“You’d be surprised by just how much more willing a child is to try a vegetable if he or she grew it and harvested it themselves, they’re curious about it,” Marsden said.
Woodkey agrees and applauds the adventurousness of her students. But she admits that modern conventions may be a bit difficult to shake.
“They ask me for ranch dressing a lot,” Woodkey laughs. “There are some vegetables that 9-year-olds aren’t interested in eating without ranch, but most kids are very adventurous and will at least try something once.”
Woodkey is very excited when she sees some of her students taking it to the next level, something she feels makes the effort very much worthwhile.
“Two years ago we had a boy who was so adamant that he went home and started his own garden in his backyard,” Woodkey said. “His mom was very impressed with what he remembered and how he took care of it. He did the weeding and harvesting himself.”
Up until this point, much of the produce from the garden goes to neighbors in the community or home with the children themselves, but Woodkey says if they are able to keep growing and increasing yield they may consider teaching the children how to take the goods to the farmers market for sale or introducing their own school farm stand.
Many of the local schools are at various stages of their immersion in the F2S program, but some are a bit further along.
“We have found that Edgerton middle and high school are pretty far along; they even produce food for their own cafeterias,” said Marsden. “Edgerton Middle School even built their own little hoop house.”
Rick Reese, Edgerton agricultural education teacher and FFA adviser at Edgerton High School, says the kids have been bringing back all kinds of produce to the school from their plots at Silverwood Park. The 300-acre park, located in Dane County, just northeast of Edgerton, actually was donated by the former business education teacher at Edgerton High School, Irene Silverwood. She donated the land to the county in 2002 when she died, leaving instructions that the land should be used for the purposes of emphasizing agricultural education and recreation.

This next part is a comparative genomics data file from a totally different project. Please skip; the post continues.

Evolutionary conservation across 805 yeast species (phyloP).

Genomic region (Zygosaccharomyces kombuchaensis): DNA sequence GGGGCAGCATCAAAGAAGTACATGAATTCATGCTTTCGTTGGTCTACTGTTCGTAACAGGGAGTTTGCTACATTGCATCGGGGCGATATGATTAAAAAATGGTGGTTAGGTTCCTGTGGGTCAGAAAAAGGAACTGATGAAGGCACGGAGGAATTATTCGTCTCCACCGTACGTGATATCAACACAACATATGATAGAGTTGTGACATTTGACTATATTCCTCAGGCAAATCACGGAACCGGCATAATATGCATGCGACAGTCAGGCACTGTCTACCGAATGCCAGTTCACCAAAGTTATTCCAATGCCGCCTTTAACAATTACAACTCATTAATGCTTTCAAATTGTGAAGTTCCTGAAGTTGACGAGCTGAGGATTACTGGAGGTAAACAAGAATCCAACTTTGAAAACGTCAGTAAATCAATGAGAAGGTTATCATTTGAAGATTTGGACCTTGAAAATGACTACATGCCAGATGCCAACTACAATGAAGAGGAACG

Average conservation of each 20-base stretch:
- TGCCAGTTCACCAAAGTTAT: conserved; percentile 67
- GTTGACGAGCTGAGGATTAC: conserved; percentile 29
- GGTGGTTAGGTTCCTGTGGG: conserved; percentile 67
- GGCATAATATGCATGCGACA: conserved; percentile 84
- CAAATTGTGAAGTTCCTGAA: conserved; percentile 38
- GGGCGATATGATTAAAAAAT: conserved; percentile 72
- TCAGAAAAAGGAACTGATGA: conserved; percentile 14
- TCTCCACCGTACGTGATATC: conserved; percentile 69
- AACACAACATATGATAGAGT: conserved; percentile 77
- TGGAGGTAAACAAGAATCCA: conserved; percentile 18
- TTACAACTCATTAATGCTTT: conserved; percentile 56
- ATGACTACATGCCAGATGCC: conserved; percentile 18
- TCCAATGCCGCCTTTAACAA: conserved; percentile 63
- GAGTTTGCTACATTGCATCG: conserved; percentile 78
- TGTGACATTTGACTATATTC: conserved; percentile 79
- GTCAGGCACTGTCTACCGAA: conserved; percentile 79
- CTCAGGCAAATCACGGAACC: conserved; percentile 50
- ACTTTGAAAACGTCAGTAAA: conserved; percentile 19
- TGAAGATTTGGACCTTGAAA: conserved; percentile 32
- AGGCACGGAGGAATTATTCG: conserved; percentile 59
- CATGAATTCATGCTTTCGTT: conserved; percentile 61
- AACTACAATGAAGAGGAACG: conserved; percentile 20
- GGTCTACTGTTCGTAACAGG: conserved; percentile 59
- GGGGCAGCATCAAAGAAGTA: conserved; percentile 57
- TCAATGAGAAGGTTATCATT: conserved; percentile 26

“We get the students out to Silverwood Park as much as we can,” said Reese. “We actually are producing food for the school kitchen. The kids grow cabbage, lettuce, carrots, tomatoes, peppers, sweet corn, potatoes, spinach, radishes, broccoli and cauliflower to name a few.”
Supporters of the F2S program are anxious to see how it will grow and develop. As part of the recent push to gain exposure, the Rock County UW-Extension has several upcoming community events planned: Informational booths at the Janesville Farmers Market on Oct. 11, the Shop Local Expo on Nov. 1 at the Pontiac Convention Center in Janesville, as well as participation in Food Day and the Great Lakes Apple Crunch on Oct. 24.
Also, as the efforts ramp up, there will be a number of Rock County schools, who aren’t already, participating in nutrition education, building school gardens and the procurement of local foods.